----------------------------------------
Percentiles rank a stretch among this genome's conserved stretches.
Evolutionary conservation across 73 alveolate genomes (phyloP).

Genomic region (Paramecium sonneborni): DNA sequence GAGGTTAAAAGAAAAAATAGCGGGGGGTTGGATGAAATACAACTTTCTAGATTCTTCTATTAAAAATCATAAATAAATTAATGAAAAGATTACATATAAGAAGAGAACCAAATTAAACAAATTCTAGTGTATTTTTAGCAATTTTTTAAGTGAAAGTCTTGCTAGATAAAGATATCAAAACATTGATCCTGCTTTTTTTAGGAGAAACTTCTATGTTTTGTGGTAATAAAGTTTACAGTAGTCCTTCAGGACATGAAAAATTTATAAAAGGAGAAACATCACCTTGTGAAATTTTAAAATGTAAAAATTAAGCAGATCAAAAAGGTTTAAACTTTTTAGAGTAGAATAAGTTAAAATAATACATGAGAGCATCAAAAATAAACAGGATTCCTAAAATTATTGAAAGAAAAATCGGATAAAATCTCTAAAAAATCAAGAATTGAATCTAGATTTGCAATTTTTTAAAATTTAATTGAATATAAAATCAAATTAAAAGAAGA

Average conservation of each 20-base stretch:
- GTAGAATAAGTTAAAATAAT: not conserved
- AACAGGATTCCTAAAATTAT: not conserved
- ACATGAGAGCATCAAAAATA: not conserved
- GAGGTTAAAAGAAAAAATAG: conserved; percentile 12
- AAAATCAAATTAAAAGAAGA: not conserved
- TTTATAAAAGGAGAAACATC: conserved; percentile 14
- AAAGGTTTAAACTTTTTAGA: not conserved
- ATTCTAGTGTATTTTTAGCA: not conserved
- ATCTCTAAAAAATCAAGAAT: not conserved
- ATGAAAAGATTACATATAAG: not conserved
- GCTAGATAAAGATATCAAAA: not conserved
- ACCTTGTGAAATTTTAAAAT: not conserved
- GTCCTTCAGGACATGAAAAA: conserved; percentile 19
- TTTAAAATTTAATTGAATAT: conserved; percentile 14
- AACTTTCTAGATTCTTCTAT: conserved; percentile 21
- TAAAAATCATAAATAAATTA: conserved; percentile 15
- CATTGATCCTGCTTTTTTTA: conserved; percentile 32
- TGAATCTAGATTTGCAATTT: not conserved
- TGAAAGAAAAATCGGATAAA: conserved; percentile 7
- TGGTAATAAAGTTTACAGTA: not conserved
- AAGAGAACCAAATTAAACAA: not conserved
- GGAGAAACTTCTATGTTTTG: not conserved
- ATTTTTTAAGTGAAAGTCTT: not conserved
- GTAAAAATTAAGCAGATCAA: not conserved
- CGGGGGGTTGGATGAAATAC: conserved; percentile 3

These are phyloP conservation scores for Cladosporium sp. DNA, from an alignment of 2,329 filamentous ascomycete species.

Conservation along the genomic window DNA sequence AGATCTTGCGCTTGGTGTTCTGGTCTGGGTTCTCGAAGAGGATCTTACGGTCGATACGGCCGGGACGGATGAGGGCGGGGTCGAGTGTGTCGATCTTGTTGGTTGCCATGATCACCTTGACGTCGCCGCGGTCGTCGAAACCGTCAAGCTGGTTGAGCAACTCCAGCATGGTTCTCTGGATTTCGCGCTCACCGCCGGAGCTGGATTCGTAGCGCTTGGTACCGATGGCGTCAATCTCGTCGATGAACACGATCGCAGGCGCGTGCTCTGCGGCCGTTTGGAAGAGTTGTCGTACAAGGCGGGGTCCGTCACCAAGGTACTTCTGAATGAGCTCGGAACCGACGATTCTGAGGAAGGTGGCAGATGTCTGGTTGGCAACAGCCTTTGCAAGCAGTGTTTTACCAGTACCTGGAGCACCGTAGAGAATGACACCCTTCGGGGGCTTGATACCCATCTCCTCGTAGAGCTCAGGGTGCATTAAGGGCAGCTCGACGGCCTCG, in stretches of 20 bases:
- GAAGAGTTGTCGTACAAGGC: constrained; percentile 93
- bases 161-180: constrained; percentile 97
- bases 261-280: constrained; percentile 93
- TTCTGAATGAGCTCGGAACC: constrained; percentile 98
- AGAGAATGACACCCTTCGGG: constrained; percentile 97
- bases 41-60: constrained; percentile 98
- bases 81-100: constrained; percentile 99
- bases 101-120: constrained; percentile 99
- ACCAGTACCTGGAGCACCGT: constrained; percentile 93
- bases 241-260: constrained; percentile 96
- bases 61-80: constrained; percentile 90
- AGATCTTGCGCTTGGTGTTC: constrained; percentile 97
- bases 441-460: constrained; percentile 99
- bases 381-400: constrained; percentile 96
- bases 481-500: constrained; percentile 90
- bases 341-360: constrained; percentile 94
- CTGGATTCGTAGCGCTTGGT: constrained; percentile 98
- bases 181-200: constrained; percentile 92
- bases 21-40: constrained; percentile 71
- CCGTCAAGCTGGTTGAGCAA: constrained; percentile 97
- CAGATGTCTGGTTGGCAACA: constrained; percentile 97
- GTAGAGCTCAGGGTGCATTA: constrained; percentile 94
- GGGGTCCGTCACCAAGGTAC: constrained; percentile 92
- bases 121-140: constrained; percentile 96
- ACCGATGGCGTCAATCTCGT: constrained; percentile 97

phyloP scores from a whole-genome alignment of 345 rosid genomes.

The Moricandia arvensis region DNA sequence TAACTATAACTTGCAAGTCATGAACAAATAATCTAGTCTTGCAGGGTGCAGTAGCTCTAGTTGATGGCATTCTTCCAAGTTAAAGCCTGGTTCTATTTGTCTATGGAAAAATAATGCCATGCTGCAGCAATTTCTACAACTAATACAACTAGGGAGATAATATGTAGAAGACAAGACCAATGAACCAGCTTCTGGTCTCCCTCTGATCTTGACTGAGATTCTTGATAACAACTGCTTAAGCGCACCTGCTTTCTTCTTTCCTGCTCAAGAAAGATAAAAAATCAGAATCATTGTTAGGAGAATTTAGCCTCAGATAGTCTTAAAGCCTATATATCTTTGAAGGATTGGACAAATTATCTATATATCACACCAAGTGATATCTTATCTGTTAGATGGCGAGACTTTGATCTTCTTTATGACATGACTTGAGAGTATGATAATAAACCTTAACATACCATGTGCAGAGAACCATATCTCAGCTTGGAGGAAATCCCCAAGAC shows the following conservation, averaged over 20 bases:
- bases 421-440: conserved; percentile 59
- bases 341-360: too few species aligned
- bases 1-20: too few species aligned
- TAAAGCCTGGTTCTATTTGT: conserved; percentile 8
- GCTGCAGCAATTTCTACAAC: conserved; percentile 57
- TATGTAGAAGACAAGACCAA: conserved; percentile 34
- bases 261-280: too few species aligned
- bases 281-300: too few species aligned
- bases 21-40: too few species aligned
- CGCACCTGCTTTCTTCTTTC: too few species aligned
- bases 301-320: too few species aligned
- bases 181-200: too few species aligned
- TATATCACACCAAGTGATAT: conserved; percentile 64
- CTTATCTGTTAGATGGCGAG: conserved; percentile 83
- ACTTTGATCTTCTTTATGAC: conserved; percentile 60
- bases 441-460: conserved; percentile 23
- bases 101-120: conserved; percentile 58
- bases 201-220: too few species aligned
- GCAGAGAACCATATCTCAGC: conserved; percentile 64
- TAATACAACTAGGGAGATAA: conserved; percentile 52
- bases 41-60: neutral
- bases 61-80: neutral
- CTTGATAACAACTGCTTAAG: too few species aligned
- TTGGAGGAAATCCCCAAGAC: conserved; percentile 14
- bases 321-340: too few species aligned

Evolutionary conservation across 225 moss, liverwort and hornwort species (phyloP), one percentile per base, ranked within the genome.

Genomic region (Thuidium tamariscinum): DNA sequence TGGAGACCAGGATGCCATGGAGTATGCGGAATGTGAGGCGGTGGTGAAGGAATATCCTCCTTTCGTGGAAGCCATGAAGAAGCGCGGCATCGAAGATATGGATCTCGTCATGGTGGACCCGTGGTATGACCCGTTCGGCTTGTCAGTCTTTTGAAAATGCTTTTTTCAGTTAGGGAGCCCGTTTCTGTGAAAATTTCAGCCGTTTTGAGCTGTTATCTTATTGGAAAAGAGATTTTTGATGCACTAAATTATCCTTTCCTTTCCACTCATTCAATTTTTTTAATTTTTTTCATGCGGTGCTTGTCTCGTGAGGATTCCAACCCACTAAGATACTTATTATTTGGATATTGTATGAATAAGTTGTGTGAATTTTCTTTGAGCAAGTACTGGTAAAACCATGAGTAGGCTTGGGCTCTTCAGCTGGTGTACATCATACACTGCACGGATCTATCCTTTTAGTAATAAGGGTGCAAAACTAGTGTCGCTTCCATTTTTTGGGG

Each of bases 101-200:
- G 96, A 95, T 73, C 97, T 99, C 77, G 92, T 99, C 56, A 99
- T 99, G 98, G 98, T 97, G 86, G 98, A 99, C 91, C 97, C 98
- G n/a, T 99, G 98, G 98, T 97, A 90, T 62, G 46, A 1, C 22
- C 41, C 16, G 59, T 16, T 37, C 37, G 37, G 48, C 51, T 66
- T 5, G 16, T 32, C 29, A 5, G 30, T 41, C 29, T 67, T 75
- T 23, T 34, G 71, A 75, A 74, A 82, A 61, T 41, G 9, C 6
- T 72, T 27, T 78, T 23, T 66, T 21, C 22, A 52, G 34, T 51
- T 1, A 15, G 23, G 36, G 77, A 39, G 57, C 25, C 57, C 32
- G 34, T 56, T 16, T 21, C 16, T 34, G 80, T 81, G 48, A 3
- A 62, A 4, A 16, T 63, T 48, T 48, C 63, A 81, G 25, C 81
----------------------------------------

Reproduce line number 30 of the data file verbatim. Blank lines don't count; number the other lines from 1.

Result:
These are phyloP conservation scores for Cladosporium sp. DNA, from an alignment of 2,329 filamentous ascomycete species.